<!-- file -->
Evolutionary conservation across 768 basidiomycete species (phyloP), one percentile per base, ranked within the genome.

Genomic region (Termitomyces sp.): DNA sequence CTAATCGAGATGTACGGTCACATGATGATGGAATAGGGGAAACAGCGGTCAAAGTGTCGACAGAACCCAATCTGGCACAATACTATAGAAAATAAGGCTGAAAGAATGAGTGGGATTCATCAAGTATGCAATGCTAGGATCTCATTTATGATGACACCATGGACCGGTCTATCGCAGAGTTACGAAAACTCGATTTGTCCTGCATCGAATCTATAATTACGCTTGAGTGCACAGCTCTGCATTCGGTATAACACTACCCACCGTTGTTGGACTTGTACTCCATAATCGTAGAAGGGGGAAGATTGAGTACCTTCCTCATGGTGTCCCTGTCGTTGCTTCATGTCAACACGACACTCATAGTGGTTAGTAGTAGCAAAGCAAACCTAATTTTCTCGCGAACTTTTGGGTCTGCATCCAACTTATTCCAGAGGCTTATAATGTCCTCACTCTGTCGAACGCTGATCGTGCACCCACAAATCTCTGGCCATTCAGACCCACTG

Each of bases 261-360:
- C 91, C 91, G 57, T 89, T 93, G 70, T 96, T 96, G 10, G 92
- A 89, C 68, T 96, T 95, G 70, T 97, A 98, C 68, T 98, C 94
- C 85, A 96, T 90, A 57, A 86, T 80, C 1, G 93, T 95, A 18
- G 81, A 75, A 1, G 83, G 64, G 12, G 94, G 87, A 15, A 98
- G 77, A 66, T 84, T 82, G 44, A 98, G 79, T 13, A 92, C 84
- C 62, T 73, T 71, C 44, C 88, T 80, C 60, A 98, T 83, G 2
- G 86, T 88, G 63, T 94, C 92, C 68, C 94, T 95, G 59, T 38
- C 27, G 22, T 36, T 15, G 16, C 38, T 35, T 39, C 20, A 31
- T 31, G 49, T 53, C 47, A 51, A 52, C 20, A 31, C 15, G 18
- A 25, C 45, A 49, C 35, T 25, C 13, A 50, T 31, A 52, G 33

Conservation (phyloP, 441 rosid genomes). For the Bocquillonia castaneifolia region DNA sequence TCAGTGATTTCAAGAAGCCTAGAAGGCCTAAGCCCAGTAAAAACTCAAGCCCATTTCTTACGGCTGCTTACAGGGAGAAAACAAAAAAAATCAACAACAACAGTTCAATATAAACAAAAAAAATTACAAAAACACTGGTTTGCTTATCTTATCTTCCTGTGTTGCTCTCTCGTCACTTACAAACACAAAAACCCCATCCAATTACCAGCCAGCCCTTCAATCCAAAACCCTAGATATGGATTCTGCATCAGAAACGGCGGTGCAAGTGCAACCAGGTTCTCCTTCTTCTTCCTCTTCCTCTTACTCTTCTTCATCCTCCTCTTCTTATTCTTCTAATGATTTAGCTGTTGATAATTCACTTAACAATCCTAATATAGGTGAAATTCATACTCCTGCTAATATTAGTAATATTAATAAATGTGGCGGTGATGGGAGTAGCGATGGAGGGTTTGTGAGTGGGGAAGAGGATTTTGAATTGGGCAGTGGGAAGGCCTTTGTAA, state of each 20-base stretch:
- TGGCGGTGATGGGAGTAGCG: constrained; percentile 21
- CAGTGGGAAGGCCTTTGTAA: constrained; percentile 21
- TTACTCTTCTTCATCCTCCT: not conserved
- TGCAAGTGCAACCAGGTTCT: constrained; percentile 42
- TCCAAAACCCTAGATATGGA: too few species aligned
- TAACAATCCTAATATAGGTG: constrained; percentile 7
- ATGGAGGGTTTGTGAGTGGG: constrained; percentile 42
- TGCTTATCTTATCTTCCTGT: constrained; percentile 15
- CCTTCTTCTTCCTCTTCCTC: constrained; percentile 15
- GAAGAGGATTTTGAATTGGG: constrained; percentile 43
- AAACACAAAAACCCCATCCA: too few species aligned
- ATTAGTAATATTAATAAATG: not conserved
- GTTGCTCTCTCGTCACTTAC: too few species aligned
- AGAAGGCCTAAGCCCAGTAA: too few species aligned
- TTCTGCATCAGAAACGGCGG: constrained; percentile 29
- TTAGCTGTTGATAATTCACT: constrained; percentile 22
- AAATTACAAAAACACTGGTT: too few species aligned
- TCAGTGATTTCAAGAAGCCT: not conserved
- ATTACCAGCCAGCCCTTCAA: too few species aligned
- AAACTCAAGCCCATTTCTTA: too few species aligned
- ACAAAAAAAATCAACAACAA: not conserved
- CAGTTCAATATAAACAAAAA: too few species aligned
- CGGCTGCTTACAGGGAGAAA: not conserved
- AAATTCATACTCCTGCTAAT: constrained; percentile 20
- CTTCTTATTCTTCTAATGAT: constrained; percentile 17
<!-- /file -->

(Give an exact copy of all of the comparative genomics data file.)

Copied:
Evolutionary conservation across 768 basidiomycete species (phyloP), one percentile per base, ranked within the genome.

Genomic region (Termitomyces sp.): DNA sequence CTAATCGAGATGTACGGTCACATGATGATGGAATAGGGGAAACAGCGGTCAAAGTGTCGACAGAACCCAATCTGGCACAATACTATAGAAAATAAGGCTGAAAGAATGAGTGGGATTCATCAAGTATGCAATGCTAGGATCTCATTTATGATGACACCATGGACCGGTCTATCGCAGAGTTACGAAAACTCGATTTGTCCTGCATCGAATCTATAATTACGCTTGAGTGCACAGCTCTGCATTCGGTATAACACTACCCACCGTTGTTGGACTTGTACTCCATAATCGTAGAAGGGGGAAGATTGAGTACCTTCCTCATGGTGTCCCTGTCGTTGCTTCATGTCAACACGACACTCATAGTGGTTAGTAGTAGCAAAGCAAACCTAATTTTCTCGCGAACTTTTGGGTCTGCATCCAACTTATTCCAGAGGCTTATAATGTCCTCACTCTGTCGAACGCTGATCGTGCACCCACAAATCTCTGGCCATTCAGACCCACTG

Each of bases 261-360:
- C 91, C 91, G 57, T 89, T 93, G 70, T 96, T 96, G 10, G 92
- A 89, C 68, T 96, T 95, G 70, T 97, A 98, C 68, T 98, C 94
- C 85, A 96, T 90, A 57, A 86, T 80, C 1, G 93, T 95, A 18
- G 81, A 75, A 1, G 83, G 64, G 12, G 94, G 87, A 15, A 98
- G 77, A 66, T 84, T 82, G 44, A 98, G 79, T 13, A 92, C 84
- C 62, T 73, T 71, C 44, C 88, T 80, C 60, A 98, T 83, G 2
- G 86, T 88, G 63, T 94, C 92, C 68, C 94, T 95, G 59, T 38
- C 27, G 22, T 36, T 15, G 16, C 38, T 35, T 39, C 20, A 31
- T 31, G 49, T 53, C 47, A 51, A 52, C 20, A 31, C 15, G 18
- A 25, C 45, A 49, C 35, T 25, C 13, A 50, T 31, A 52, G 33

Conservation (phyloP, 441 rosid genomes). For the Bocquillonia castaneifolia region DNA sequence TCAGTGATTTCAAGAAGCCTAGAAGGCCTAAGCCCAGTAAAAACTCAAGCCCATTTCTTACGGCTGCTTACAGGGAGAAAACAAAAAAAATCAACAACAACAGTTCAATATAAACAAAAAAAATTACAAAAACACTGGTTTGCTTATCTTATCTTCCTGTGTTGCTCTCTCGTCACTTACAAACACAAAAACCCCATCCAATTACCAGCCAGCCCTTCAATCCAAAACCCTAGATATGGATTCTGCATCAGAAACGGCGGTGCAAGTGCAACCAGGTTCTCCTTCTTCTTCCTCTTCCTCTTACTCTTCTTCATCCTCCTCTTCTTATTCTTCTAATGATTTAGCTGTTGATAATTCACTTAACAATCCTAATATAGGTGAAATTCATACTCCTGCTAATATTAGTAATATTAATAAATGTGGCGGTGATGGGAGTAGCGATGGAGGGTTTGTGAGTGGGGAAGAGGATTTTGAATTGGGCAGTGGGAAGGCCTTTGTAA, state of each 20-base stretch:
- TGGCGGTGATGGGAGTAGCG: constrained; percentile 21
- CAGTGGGAAGGCCTTTGTAA: constrained; percentile 21
- TTACTCTTCTTCATCCTCCT: not conserved
- TGCAAGTGCAACCAGGTTCT: constrained; percentile 42
- TCCAAAACCCTAGATATGGA: too few species aligned
- TAACAATCCTAATATAGGTG: constrained; percentile 7
- ATGGAGGGTTTGTGAGTGGG: constrained; percentile 42
- TGCTTATCTTATCTTCCTGT: constrained; percentile 15
- CCTTCTTCTTCCTCTTCCTC: constrained; percentile 15
- GAAGAGGATTTTGAATTGGG: constrained; percentile 43
- AAACACAAAAACCCCATCCA: too few species aligned
- ATTAGTAATATTAATAAATG: not conserved
- GTTGCTCTCTCGTCACTTAC: too few species aligned
- AGAAGGCCTAAGCCCAGTAA: too few species aligned
- TTCTGCATCAGAAACGGCGG: constrained; percentile 29
- TTAGCTGTTGATAATTCACT: constrained; percentile 22
- AAATTACAAAAACACTGGTT: too few species aligned
- TCAGTGATTTCAAGAAGCCT: not conserved
- ATTACCAGCCAGCCCTTCAA: too few species aligned
- AAACTCAAGCCCATTTCTTA: too few species aligned
- ACAAAAAAAATCAACAACAA: not conserved
- CAGTTCAATATAAACAAAAA: too few species aligned
- CGGCTGCTTACAGGGAGAAA: not conserved
- AAATTCATACTCCTGCTAAT: constrained; percentile 20
- CTTCTTATTCTTCTAATGAT: constrained; percentile 17